In light of that train of childhood thought, I can give a first example of what I find cool: fairytale medieval times. The reason I add the “Fairytale” part is because I exclude a lot of negative aspects of the time like disease, lack of some good technology like indoor plumbing and climate control, tyrants, and the horrific condition of the poor, which made up a vast majority of the people alive then. What I think is so cool from those times is the idea of chivalry, of earning your way, of honesty and honor, and of being a village, a place where people looked out for each other. I think swords and sword fights are totally cool. The idea of raising animals, growing gardens, and making things is awesome. I love the lack of skyscrapers, traffic, and pollution and the abundance of nature, time, and available company. The final thing that I find cool from the medieval times is something I actually plan to learn: falconry.

Sunday, January 25, 2009

To Start With...

What is cool? Is it standing alone or being one in the crowd? I definitely think that this class is the way to try and find those answers. I mean, what better places to find cool than at the movies? It is at the movies that we see what seems cool and what is cool, what seems a reject, but is really an idea to embrace. Also, we can determine what the mainstream deems cool through the movies that are successful. What made the movie a blockbuster or just a bust? What determines cool?
While going through class on Wednesday, my mind just started going in circles. Through F John’s descriptions, I was concluding that the “cool” are those society doesn’t understand at first. They are the ones that are shadowy and dedicated to something we can’t grasp, whether it is the idea itself or the idea of being dedicated to it. So, is “cool” first rejected?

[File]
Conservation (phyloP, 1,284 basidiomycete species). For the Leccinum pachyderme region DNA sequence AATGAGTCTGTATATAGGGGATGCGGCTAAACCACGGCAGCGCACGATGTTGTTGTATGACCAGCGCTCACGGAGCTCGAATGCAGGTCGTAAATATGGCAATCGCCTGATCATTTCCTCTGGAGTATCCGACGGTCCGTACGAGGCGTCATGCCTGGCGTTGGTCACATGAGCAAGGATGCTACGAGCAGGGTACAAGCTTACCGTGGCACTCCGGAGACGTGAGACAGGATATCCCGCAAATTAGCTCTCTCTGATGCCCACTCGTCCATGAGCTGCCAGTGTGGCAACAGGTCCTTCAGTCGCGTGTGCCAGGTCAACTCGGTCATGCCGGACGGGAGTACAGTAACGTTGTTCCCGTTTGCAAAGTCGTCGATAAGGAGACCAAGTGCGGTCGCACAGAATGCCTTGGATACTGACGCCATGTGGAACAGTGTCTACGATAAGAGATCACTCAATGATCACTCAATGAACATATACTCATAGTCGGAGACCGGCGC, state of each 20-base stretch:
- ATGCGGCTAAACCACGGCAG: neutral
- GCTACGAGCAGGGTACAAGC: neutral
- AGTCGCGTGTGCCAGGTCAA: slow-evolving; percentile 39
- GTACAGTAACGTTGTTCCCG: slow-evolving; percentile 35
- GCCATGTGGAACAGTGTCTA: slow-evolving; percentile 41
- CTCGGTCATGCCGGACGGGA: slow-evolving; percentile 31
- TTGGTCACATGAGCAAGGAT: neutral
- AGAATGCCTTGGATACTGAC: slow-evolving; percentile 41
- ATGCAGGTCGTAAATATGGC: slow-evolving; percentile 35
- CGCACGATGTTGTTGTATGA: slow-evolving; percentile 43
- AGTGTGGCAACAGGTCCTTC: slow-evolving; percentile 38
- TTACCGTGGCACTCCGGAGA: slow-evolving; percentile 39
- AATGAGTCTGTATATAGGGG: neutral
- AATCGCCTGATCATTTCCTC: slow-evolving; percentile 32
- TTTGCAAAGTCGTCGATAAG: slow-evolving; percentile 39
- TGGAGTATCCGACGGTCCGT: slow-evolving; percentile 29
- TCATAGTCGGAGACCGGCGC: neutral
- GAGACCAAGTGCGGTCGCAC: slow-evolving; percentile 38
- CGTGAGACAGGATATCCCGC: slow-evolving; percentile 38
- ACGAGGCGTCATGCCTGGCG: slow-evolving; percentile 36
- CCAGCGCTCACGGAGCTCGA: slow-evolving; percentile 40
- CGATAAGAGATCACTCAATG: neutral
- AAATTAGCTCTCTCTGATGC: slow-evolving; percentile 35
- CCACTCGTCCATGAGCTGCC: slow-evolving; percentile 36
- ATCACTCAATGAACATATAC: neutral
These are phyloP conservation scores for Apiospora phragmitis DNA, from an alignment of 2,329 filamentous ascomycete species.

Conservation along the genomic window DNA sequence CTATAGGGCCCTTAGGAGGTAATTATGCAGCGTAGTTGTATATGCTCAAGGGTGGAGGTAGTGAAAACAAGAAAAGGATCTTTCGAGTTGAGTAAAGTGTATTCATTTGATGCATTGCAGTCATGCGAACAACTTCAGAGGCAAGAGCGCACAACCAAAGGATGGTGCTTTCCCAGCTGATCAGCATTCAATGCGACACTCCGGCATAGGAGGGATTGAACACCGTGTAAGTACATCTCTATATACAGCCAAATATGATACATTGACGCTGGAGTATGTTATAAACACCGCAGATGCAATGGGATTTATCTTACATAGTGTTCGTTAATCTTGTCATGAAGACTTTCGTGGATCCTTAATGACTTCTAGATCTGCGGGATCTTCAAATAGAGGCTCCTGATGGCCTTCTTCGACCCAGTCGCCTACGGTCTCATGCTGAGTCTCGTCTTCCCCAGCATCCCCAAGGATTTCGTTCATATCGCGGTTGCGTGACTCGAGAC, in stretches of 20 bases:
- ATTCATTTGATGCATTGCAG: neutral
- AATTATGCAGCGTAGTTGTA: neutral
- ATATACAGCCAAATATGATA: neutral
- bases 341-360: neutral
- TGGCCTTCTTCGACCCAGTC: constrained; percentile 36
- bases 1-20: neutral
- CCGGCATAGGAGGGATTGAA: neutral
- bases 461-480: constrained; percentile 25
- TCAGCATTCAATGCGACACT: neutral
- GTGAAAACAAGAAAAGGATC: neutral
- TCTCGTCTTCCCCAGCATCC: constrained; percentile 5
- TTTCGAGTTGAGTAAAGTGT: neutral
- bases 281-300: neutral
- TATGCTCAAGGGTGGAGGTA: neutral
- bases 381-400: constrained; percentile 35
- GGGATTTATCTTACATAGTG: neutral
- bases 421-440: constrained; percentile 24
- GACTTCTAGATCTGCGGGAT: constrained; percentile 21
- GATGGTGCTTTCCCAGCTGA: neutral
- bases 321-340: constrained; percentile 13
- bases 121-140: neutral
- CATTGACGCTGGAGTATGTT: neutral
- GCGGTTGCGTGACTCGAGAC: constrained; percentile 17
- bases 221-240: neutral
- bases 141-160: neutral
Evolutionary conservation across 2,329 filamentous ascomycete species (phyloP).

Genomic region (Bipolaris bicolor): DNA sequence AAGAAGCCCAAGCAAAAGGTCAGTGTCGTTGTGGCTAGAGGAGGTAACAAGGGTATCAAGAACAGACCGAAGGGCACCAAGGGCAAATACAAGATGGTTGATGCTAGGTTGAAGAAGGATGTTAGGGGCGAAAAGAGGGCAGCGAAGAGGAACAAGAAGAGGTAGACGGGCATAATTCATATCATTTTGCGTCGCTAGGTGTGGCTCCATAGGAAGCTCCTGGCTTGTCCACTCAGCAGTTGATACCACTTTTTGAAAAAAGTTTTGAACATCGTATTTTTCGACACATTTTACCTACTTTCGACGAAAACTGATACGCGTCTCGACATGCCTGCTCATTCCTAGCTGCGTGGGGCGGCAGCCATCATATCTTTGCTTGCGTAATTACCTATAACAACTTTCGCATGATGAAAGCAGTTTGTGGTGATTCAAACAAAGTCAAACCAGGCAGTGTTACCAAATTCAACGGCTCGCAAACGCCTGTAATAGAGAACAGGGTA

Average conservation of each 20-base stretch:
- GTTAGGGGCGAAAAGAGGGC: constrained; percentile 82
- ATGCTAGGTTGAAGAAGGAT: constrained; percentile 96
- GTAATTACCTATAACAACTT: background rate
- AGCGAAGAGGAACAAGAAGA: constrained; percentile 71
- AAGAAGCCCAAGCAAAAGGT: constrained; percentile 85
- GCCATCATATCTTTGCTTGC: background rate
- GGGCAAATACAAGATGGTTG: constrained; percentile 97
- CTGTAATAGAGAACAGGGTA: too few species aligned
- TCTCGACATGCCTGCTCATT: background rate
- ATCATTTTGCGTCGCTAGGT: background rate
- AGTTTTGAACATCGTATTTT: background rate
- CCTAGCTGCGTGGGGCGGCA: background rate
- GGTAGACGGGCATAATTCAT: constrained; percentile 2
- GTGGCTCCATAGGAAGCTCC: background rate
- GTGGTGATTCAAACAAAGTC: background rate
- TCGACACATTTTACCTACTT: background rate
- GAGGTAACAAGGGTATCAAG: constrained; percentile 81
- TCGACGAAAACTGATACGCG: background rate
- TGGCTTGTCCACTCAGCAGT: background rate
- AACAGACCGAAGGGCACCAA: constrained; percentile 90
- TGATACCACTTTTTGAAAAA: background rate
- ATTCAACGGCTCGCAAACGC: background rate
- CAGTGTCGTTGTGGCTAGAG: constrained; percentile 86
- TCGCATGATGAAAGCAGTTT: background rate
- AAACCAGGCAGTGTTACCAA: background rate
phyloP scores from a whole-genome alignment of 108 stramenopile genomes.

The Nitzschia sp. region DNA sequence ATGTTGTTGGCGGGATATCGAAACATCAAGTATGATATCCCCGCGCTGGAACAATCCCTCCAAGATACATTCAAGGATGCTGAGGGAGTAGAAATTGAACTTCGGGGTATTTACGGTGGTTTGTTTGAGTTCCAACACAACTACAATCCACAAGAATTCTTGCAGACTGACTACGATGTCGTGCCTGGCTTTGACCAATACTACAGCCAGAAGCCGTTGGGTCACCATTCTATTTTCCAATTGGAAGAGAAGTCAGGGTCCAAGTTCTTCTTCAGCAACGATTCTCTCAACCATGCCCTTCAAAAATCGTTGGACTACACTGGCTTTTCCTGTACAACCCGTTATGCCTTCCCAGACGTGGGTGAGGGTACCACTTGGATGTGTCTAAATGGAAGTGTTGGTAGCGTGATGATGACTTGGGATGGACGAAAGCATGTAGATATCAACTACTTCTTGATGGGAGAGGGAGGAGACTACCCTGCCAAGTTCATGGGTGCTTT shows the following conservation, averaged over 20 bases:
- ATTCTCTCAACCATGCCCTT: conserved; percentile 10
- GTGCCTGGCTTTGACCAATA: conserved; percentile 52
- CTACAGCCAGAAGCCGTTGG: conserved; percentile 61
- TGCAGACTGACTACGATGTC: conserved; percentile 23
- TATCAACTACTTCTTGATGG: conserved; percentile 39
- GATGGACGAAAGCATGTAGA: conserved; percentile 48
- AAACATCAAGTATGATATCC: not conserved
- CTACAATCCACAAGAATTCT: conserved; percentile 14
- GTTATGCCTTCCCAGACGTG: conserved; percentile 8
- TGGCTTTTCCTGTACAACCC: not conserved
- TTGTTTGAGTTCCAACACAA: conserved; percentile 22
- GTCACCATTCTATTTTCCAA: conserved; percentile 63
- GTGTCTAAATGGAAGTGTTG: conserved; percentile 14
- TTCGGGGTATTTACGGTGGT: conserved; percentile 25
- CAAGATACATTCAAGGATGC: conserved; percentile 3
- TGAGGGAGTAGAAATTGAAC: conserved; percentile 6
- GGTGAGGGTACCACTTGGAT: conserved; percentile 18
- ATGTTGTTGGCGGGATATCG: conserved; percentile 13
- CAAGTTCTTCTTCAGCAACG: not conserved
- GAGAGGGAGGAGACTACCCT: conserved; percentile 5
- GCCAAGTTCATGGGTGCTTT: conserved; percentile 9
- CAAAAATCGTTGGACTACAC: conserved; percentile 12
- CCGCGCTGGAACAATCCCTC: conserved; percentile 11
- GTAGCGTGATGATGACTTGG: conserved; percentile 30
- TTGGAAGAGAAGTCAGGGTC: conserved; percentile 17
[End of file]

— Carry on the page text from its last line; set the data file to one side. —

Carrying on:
Then again, we all aspire to be “cool” at some point in time. We don’t want to be rejects. Think about school; how many movies and shows are made about the hierarchy of high school? Let’s see: Mean Girls (and I highly recommend watching the trailer for inflamed examples of High School classes), any series dealing with kids, High School Musical(s)…ok, let’s just say anything with a school and produced by Disney. Is cool simply fitting in with the crowd, doing what is accepted? And yet, all of these movies and shows seem to be telling us to be ourselves and accept others for who they are.
I think there is a very fine line between “cool” and “uncool” in terms of the mainstream. First of all, “cool” needs to be new, or at least different from what the mainstream is used to. It also needs to be a statement, something that will tell the world what and who you want to be. It needs to have a “power” over others, such as pulling a look off better than others, knowing more facts than everyone else, being stronger than everyone else, challenging and not caring about everyone else, being more involved than everyone else, being yourself more than everyone else…However, it is possible to meet all of these qualities and still be deemed “uncool”. To me, it seems that most parts of cool are decided in a fickle fashion; you never know what to expect.
Then comes the question that I still can’t answer or understand: is cool individualistic or social? All of F John’s examples seemed about those not of society. They were individual, but as this “coolness” caught on, it became a society or was integrated into society, commercially. I am still confused; is being cool in mainstream terms good or bad or just another type of cool? Hopefully this class will clarify that.